Cloud configuration challenges are tough—and getting tougher
Fairwinds make the Polaris policy engine for Kubernetes: a useful tool for preventing what their 2023 Kubernetes Benchmark Report makes pretty clear is happening out there, a lot.
Specifically, people are incompletely configuring workloads – something that was less of a problem a year ago, but now apparently impacts 80% of workloads in production. No memory limits or requests ceilings set (and if set, set wrong, which reads to efficiency and cost). No CPU limits. No liveness or readiness probes. Not-quite-right pull policies causing reliability issues. Lots of deployments with zero replicas.
Organizations are also being less good than a year ago in doing stuff like disabling unused Linux features and general worker node hardening. They see 33% of orgs running 90%+ of workloads on insufficiently-hardened hosts.
Other problems: privilege escalation is allowed all over the place, so containers can escalate their own privileges. And many workloads are configured with runAsRoot allowed. 29% of organizations have 91% or greater workloads with this flaw now.
Image vulnerabilities are nothing new, but the trend towards running with known CVEs is building. 62% of orgs have more than 50% of workloads impacted with vulns. Outdated container images are all over the place. Outdated Helm charts are also pervasive – a lot of organizations have almost 100% of workloads deployed with Helm charts that aren’t up to date.
Configuration confusion goes beyond Kubernetes
Elsewhere in configuration challenges, researchers at Wiz found an attack vector in Azure Active Directory that had the potential to give malicious actors access to misconfigured apps. According to Wiz’s research, around 25% of multi-tenant applications were affected, including a number of Microsoft applications. In the company’s blog on the issue, Hillai Ben-Sasson writes:
“We found several high-impact, vulnerable Microsoft applications. One of these apps is a content management system (CMS) that powers Bing.com and allowed us to not only modify search results, but also launch high-impact XSS attacks on Bing users. Those attacks could compromise users’ personal data, including Outlook emails and SharePoint documents.”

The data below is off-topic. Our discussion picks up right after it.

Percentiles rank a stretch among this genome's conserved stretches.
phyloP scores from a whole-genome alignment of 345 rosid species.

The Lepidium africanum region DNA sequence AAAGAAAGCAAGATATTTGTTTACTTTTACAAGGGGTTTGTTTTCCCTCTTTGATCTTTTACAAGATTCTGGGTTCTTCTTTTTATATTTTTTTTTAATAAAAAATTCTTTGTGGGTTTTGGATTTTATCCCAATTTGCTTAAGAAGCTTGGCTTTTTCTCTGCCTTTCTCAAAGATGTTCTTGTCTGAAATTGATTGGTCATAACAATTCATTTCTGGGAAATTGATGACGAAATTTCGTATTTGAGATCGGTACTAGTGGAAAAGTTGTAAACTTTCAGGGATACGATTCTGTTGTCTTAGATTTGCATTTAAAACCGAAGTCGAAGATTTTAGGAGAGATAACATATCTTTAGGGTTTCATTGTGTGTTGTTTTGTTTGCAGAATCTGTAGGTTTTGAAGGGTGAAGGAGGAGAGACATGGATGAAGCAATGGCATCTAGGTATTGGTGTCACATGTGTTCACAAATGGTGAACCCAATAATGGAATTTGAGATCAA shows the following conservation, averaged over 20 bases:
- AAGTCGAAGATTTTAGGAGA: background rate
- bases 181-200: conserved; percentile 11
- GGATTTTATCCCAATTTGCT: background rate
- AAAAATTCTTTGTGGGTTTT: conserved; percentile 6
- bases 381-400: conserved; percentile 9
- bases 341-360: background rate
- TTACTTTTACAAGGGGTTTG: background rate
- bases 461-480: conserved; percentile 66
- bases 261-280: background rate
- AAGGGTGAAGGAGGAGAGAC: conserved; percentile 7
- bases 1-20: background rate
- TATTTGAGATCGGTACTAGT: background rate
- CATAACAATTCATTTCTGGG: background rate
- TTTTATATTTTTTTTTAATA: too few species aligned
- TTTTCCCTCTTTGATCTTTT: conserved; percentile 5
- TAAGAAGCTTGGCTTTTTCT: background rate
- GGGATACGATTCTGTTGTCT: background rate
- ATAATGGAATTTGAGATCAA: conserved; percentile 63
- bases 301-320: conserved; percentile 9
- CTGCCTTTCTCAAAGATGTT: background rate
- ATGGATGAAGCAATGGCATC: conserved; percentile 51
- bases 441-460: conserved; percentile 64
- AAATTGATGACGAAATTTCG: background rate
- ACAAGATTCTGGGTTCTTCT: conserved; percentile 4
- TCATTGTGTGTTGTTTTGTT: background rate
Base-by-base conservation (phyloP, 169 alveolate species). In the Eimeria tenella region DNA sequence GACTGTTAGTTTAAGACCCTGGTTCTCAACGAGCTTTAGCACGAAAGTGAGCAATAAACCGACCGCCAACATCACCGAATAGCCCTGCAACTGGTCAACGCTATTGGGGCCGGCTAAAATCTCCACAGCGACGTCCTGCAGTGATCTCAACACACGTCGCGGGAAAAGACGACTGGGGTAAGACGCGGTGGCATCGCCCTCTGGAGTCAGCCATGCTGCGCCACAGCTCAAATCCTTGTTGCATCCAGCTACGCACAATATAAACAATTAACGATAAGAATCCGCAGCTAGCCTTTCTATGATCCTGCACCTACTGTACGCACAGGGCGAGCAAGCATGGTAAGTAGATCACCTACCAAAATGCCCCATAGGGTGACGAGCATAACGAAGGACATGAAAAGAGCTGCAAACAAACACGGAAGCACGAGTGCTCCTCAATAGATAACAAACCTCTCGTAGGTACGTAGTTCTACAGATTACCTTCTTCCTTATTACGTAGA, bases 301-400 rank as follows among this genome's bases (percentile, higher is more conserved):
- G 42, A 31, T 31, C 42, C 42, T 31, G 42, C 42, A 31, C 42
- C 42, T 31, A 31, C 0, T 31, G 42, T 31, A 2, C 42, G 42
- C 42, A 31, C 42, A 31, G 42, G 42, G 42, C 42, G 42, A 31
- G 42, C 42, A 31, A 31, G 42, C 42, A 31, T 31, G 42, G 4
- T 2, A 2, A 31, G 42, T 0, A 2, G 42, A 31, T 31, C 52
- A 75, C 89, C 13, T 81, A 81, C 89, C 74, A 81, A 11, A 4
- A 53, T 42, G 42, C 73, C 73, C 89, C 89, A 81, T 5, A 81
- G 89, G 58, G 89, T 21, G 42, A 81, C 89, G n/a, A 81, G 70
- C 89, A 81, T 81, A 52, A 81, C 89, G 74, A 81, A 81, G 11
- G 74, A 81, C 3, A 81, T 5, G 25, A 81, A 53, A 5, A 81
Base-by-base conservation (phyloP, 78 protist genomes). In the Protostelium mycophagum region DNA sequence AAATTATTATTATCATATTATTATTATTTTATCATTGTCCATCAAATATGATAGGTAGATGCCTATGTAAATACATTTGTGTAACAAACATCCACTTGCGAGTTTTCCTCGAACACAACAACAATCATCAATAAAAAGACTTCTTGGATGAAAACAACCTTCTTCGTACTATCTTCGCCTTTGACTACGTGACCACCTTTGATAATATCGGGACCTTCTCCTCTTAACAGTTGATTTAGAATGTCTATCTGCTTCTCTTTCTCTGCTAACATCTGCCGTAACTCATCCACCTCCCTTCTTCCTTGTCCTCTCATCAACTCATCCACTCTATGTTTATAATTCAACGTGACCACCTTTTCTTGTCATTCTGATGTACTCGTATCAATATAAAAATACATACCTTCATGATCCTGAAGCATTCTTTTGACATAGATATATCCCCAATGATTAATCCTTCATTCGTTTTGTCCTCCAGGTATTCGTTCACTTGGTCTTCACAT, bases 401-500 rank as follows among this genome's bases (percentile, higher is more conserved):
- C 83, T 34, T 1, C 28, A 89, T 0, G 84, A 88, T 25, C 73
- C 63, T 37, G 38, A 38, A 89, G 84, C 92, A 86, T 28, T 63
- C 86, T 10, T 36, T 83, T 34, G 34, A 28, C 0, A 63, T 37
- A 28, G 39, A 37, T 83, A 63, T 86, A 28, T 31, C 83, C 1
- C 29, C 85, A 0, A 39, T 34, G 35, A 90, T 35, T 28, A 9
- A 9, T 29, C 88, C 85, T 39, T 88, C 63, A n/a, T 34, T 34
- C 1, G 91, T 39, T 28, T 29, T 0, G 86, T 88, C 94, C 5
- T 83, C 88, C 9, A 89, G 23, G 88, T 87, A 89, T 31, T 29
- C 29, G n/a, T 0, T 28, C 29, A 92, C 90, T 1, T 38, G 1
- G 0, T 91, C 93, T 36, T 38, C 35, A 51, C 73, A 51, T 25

The problem—which was disclosed to Microsoft and is now addressed—derived from Azure Active Directory’s implementation of single sign-on. In short, multi-tenant authentication simply validated that users trying to log in had a token from an Azure tenant, with the onus on app owners to validate users’ identities. It wasn’t clear that this was the case, however, and this shared responsibility confusion extended even to major Microsoft apps. That meant users on other Azure tenants could log in freely to misconfigured apps. The Wiz post demonstrates this with a Bing CMS that enabled the researchers to change results, including making the 1995 “Hackers” soundtrack a response to queries for “best soundtrack.” (If you want to learn more about mitigations for this particular issue, check out the blogs by Wiz and Microsoft.)
Confusion deriving from shared responsibility is by no means limited to this case. Shared responsibility is a fundamental concept for cloud security, encompassing increasingly complex facets of cloud deployment ranging from data security to network controls. Problems arise when ownership of a given issue is unclear—or the existence of a given issue is unclear. That makes it all the more important to have expert guidance.
Solving complex problems
On Kubernetes, complex problems sometimes call for complex solutions. In order to tackle cloud and Kubernetes configuration challenges, organizations need:
Kubernetes base and extended cluster configuration automation - so when you deploy clusters, they have a locked-down and entirely predictable composition
Update automation that doesn’t break deployment discipline and wreck known-good configs
Disciplined automated development workflows that prevent CVEs in production, keep Helm charts updated, and help developers and testers configure stuff well according to the principles of least privilege and intelligent resource consumption models.
That may be on top of navigating proper configuration for a given cloud provider. Ultimately, all of this may be too much for many in-house teams, as Fairwinds’ findings suggest. Organizations need ways of off-loading responsibility for part or all of this on providers who are staffed and automated to take complete responsibility and function under metric SLAs.
When it comes to configuring your cloud, small errors can snowball and create big costs. As organizations navigate the increasingly complex cloud-native world, it’s clear that they will need increasingly powerful support.
Need help configuring your cloud?
Mirantis Professional Services can help you design, set up, and fine-tune your cloud for hardened security and optimized performance. Contact us to learn how we can help you today.